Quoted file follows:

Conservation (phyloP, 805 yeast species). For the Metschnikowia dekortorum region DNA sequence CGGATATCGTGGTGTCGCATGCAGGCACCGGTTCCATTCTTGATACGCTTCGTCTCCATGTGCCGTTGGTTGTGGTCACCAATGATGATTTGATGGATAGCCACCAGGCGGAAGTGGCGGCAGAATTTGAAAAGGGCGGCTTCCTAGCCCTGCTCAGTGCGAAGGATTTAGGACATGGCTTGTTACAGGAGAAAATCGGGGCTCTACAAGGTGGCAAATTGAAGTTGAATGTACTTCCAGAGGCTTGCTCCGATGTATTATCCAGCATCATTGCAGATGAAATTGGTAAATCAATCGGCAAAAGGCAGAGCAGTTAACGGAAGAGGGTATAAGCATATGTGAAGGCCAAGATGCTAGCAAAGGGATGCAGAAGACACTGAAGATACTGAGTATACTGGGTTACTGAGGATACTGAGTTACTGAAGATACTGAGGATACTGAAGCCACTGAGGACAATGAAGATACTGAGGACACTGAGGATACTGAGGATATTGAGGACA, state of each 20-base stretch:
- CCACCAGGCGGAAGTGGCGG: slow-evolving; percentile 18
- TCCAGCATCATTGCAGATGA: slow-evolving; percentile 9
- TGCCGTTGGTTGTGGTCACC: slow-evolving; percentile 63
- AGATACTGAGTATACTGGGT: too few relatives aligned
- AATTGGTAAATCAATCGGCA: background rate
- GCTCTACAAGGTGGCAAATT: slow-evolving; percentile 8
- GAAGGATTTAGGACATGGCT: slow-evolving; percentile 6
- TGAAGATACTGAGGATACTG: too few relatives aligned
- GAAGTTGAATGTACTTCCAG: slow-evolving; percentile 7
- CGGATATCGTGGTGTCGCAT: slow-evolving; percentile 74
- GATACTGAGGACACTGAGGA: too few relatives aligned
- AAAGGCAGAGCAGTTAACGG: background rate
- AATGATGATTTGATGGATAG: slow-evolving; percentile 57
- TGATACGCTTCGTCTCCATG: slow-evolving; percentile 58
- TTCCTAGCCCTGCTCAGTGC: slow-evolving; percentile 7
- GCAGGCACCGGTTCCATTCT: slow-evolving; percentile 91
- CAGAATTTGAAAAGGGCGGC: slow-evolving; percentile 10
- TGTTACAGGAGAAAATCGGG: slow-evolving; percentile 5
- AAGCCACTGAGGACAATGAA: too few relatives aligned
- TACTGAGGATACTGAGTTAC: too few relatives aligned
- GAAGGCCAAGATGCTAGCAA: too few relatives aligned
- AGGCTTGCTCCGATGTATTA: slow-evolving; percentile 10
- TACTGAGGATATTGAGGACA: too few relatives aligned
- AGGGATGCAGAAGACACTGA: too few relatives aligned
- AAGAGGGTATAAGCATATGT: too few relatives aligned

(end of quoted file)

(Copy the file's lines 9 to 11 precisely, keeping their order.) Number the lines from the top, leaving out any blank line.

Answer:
- TGAAGATACTGAGGATACTG: too few relatives aligned
- GAAGTTGAATGTACTTCCAG: slow-evolving; percentile 7
- CGGATATCGTGGTGTCGCAT: slow-evolving; percentile 74